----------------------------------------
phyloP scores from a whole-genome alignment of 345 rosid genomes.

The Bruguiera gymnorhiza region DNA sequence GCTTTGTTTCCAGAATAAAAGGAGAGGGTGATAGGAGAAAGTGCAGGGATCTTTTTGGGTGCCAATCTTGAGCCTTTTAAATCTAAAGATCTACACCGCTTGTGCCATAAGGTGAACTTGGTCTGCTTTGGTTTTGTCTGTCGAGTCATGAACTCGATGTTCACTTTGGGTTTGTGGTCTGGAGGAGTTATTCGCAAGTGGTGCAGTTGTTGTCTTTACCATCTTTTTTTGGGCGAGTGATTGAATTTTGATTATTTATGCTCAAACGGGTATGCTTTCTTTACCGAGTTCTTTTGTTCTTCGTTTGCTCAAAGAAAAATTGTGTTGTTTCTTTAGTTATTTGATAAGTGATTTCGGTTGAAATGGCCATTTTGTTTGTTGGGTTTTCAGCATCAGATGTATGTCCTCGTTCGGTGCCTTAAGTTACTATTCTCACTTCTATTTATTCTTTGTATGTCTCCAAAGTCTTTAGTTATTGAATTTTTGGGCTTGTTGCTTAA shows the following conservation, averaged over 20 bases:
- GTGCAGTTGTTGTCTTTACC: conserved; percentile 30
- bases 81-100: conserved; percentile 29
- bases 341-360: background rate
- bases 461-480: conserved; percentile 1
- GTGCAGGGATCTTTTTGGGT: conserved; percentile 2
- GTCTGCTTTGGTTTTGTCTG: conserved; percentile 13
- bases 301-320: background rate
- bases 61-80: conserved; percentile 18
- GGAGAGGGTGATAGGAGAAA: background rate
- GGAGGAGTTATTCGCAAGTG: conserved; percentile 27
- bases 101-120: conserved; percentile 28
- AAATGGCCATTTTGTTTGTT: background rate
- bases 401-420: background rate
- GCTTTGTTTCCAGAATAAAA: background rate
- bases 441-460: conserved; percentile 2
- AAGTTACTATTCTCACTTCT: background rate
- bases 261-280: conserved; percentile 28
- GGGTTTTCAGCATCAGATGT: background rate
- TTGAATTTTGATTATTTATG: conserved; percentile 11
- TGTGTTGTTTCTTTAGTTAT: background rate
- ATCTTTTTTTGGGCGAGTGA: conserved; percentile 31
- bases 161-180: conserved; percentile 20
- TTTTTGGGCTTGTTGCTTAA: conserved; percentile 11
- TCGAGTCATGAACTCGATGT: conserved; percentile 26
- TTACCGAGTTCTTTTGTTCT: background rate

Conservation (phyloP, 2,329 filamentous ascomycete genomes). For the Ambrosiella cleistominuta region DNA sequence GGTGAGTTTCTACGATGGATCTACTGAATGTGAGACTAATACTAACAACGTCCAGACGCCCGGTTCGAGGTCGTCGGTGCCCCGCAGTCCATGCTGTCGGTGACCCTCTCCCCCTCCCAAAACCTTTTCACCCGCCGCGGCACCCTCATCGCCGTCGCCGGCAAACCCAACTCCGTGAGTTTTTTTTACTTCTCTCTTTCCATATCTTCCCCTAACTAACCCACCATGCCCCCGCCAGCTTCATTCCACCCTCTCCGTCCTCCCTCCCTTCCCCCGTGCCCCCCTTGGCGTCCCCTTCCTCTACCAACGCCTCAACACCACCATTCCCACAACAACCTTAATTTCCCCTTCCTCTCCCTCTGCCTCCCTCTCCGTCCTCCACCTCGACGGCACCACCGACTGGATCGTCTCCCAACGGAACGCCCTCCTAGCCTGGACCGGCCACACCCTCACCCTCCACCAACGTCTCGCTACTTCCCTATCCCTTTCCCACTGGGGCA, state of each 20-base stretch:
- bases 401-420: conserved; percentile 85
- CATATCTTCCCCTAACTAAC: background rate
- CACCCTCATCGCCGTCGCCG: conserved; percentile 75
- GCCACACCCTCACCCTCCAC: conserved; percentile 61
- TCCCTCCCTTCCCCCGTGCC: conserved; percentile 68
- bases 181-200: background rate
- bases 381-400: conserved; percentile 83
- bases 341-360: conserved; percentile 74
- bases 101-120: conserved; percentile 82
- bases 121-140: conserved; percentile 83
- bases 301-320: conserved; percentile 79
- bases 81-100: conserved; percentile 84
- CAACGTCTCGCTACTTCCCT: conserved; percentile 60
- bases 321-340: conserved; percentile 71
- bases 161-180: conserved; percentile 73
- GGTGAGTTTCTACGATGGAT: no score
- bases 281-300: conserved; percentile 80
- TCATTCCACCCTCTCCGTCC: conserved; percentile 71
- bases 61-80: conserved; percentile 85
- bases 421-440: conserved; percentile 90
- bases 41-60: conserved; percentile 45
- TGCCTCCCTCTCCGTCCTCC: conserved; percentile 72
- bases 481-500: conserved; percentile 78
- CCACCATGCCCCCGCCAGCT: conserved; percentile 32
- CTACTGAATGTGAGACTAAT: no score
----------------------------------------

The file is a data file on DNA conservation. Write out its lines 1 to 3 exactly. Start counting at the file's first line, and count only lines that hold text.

phyloP scores from a whole-genome alignment of 345 rosid genomes.

The Bruguiera gymnorhiza region DNA sequence GCTTTGTTTCCAGAATAAAAGGAGAGGGTGATAGGAGAAAGTGCAGGGATCTTTTTGGGTGCCAATCTTGAGCCTTTTAAATCTAAAGATCTACACCGCTTGTGCCATAAGGTGAACTTGGTCTGCTTTGGTTTTGTCTGTCGAGTCATGAACTCGATGTTCACTTTGGGTTTGTGGTCTGGAGGAGTTATTCGCAAGTGGTGCAGTTGTTGTCTTTACCATCTTTTTTTGGGCGAGTGATTGAATTTTGATTATTTATGCTCAAACGGGTATGCTTTCTTTACCGAGTTCTTTTGTTCTTCGTTTGCTCAAAGAAAAATTGTGTTGTTTCTTTAGTTATTTGATAAGTGATTTCGGTTGAAATGGCCATTTTGTTTGTTGGGTTTTCAGCATCAGATGTATGTCCTCGTTCGGTGCCTTAAGTTACTATTCTCACTTCTATTTATTCTTTGTATGTCTCCAAAGTCTTTAGTTATTGAATTTTTGGGCTTGTTGCTTAA shows the following conservation, averaged over 20 bases:
- GTGCAGTTGTTGTCTTTACC: conserved; percentile 30